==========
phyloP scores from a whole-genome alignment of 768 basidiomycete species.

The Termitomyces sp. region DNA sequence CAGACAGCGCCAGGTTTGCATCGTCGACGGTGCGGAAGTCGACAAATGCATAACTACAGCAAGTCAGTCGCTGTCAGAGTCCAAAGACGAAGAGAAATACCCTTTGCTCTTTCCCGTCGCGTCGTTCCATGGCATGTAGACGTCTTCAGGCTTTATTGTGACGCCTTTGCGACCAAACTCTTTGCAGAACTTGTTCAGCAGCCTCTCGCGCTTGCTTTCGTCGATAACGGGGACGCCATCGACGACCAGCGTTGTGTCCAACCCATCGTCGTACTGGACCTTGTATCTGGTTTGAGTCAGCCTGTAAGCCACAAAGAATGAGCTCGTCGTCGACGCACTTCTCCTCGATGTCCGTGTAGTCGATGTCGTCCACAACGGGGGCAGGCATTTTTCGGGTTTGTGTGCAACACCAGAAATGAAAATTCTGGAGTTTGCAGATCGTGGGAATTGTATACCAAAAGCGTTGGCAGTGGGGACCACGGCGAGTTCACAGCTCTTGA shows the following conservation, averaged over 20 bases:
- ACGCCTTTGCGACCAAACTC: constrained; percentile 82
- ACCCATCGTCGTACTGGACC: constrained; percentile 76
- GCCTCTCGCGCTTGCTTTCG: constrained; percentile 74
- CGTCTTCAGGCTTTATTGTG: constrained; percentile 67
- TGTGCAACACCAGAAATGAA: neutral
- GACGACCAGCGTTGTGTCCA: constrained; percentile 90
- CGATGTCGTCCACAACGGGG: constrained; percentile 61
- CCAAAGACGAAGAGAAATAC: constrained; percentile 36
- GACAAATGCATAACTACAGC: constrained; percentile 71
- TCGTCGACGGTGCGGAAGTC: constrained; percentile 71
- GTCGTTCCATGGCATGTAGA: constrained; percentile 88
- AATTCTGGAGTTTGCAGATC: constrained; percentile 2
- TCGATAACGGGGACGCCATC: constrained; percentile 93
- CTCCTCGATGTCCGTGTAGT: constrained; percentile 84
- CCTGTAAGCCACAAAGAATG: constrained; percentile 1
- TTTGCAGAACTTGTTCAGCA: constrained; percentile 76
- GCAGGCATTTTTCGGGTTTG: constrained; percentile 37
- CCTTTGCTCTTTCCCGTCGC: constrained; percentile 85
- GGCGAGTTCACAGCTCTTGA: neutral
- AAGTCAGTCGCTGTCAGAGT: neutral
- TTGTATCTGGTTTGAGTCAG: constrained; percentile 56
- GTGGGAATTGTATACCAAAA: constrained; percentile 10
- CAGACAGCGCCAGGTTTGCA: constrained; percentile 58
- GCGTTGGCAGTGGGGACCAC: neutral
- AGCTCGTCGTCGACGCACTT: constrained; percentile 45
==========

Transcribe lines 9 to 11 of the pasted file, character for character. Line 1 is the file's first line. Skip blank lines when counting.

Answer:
- CGATGTCGTCCACAACGGGG: constrained; percentile 61
- CCAAAGACGAAGAGAAATAC: constrained; percentile 36
- GACAAATGCATAACTACAGC: constrained; percentile 71